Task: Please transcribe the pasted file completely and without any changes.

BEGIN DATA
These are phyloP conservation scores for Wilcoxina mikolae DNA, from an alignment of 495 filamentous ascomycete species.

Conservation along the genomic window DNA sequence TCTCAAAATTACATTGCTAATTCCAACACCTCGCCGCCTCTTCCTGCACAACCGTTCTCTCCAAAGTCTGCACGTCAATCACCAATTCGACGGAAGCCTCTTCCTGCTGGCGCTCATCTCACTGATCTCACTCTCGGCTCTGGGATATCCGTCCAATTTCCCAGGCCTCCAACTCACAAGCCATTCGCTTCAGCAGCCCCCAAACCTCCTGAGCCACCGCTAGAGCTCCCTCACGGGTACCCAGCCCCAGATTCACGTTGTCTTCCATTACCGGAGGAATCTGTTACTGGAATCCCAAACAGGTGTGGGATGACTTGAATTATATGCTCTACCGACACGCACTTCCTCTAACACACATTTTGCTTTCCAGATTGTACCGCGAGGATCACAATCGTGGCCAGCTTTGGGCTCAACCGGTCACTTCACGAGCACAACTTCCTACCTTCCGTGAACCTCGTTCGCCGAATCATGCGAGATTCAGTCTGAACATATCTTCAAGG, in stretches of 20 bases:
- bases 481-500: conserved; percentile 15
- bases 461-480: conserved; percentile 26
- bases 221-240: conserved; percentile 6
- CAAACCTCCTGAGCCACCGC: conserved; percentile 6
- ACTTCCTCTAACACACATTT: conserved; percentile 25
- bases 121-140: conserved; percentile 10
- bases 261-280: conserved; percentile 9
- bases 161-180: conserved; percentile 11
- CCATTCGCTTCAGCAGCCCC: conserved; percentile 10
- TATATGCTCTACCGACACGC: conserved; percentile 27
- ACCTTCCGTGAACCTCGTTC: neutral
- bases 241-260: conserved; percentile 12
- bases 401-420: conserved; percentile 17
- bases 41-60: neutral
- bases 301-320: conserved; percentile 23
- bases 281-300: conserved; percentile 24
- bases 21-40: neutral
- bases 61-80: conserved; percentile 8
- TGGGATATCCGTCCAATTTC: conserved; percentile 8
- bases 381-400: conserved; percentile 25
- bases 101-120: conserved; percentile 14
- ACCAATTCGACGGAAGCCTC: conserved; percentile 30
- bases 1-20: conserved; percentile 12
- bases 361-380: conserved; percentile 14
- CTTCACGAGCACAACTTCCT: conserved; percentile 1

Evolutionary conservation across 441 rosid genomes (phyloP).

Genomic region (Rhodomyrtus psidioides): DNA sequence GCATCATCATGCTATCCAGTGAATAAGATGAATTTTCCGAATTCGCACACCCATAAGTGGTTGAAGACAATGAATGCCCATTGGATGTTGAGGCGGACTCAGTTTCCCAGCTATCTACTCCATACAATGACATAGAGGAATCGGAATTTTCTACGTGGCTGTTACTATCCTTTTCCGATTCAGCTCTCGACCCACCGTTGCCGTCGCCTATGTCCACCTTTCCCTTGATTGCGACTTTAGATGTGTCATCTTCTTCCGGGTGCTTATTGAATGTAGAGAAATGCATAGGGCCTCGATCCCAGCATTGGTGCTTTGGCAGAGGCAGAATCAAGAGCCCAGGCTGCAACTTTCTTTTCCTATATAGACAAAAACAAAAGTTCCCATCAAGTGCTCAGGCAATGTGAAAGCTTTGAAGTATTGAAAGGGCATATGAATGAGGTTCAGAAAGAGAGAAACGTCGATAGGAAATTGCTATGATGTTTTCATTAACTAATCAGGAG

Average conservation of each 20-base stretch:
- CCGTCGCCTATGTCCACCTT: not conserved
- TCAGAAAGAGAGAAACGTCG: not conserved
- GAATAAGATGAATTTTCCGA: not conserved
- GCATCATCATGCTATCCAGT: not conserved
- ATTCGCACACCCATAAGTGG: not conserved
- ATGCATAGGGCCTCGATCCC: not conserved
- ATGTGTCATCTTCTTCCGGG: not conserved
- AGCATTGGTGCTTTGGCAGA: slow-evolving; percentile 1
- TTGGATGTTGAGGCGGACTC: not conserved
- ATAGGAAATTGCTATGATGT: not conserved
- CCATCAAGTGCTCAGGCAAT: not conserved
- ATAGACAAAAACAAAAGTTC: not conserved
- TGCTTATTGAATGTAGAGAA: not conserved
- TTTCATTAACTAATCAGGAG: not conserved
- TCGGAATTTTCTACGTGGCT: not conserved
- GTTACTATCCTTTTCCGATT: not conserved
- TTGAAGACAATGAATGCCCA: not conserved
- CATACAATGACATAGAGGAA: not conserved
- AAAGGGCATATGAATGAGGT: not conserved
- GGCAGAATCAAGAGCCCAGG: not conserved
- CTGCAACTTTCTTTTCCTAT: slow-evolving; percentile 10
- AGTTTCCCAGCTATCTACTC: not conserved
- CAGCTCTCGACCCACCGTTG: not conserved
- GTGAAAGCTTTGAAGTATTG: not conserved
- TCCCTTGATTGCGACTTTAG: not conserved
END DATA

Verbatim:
These are phyloP conservation scores for Wilcoxina mikolae DNA, from an alignment of 495 filamentous ascomycete species.

Conservation along the genomic window DNA sequence TCTCAAAATTACATTGCTAATTCCAACACCTCGCCGCCTCTTCCTGCACAACCGTTCTCTCCAAAGTCTGCACGTCAATCACCAATTCGACGGAAGCCTCTTCCTGCTGGCGCTCATCTCACTGATCTCACTCTCGGCTCTGGGATATCCGTCCAATTTCCCAGGCCTCCAACTCACAAGCCATTCGCTTCAGCAGCCCCCAAACCTCCTGAGCCACCGCTAGAGCTCCCTCACGGGTACCCAGCCCCAGATTCACGTTGTCTTCCATTACCGGAGGAATCTGTTACTGGAATCCCAAACAGGTGTGGGATGACTTGAATTATATGCTCTACCGACACGCACTTCCTCTAACACACATTTTGCTTTCCAGATTGTACCGCGAGGATCACAATCGTGGCCAGCTTTGGGCTCAACCGGTCACTTCACGAGCACAACTTCCTACCTTCCGTGAACCTCGTTCGCCGAATCATGCGAGATTCAGTCTGAACATATCTTCAAGG, in stretches of 20 bases:
- bases 481-500: conserved; percentile 15
- bases 461-480: conserved; percentile 26
- bases 221-240: conserved; percentile 6
- CAAACCTCCTGAGCCACCGC: conserved; percentile 6
- ACTTCCTCTAACACACATTT: conserved; percentile 25
- bases 121-140: conserved; percentile 10
- bases 261-280: conserved; percentile 9
- bases 161-180: conserved; percentile 11
- CCATTCGCTTCAGCAGCCCC: conserved; percentile 10
- TATATGCTCTACCGACACGC: conserved; percentile 27
- ACCTTCCGTGAACCTCGTTC: neutral
- bases 241-260: conserved; percentile 12
- bases 401-420: conserved; percentile 17
- bases 41-60: neutral
- bases 301-320: conserved; percentile 23
- bases 281-300: conserved; percentile 24
- bases 21-40: neutral
- bases 61-80: conserved; percentile 8
- TGGGATATCCGTCCAATTTC: conserved; percentile 8
- bases 381-400: conserved; percentile 25
- bases 101-120: conserved; percentile 14
- ACCAATTCGACGGAAGCCTC: conserved; percentile 30
- bases 1-20: conserved; percentile 12
- bases 361-380: conserved; percentile 14
- CTTCACGAGCACAACTTCCT: conserved; percentile 1

Evolutionary conservation across 441 rosid genomes (phyloP).

Genomic region (Rhodomyrtus psidioides): DNA sequence GCATCATCATGCTATCCAGTGAATAAGATGAATTTTCCGAATTCGCACACCCATAAGTGGTTGAAGACAATGAATGCCCATTGGATGTTGAGGCGGACTCAGTTTCCCAGCTATCTACTCCATACAATGACATAGAGGAATCGGAATTTTCTACGTGGCTGTTACTATCCTTTTCCGATTCAGCTCTCGACCCACCGTTGCCGTCGCCTATGTCCACCTTTCCCTTGATTGCGACTTTAGATGTGTCATCTTCTTCCGGGTGCTTATTGAATGTAGAGAAATGCATAGGGCCTCGATCCCAGCATTGGTGCTTTGGCAGAGGCAGAATCAAGAGCCCAGGCTGCAACTTTCTTTTCCTATATAGACAAAAACAAAAGTTCCCATCAAGTGCTCAGGCAATGTGAAAGCTTTGAAGTATTGAAAGGGCATATGAATGAGGTTCAGAAAGAGAGAAACGTCGATAGGAAATTGCTATGATGTTTTCATTAACTAATCAGGAG

Average conservation of each 20-base stretch:
- CCGTCGCCTATGTCCACCTT: not conserved
- TCAGAAAGAGAGAAACGTCG: not conserved
- GAATAAGATGAATTTTCCGA: not conserved
- GCATCATCATGCTATCCAGT: not conserved
- ATTCGCACACCCATAAGTGG: not conserved
- ATGCATAGGGCCTCGATCCC: not conserved
- ATGTGTCATCTTCTTCCGGG: not conserved
- AGCATTGGTGCTTTGGCAGA: slow-evolving; percentile 1
- TTGGATGTTGAGGCGGACTC: not conserved
- ATAGGAAATTGCTATGATGT: not conserved
- CCATCAAGTGCTCAGGCAAT: not conserved
- ATAGACAAAAACAAAAGTTC: not conserved
- TGCTTATTGAATGTAGAGAA: not conserved
- TTTCATTAACTAATCAGGAG: not conserved
- TCGGAATTTTCTACGTGGCT: not conserved
- GTTACTATCCTTTTCCGATT: not conserved
- TTGAAGACAATGAATGCCCA: not conserved
- CATACAATGACATAGAGGAA: not conserved
- AAAGGGCATATGAATGAGGT: not conserved
- GGCAGAATCAAGAGCCCAGG: not conserved
- CTGCAACTTTCTTTTCCTAT: slow-evolving; percentile 10
- AGTTTCCCAGCTATCTACTC: not conserved
- CAGCTCTCGACCCACCGTTG: not conserved
- GTGAAAGCTTTGAAGTATTG: not conserved
- TCCCTTGATTGCGACTTTAG: not conserved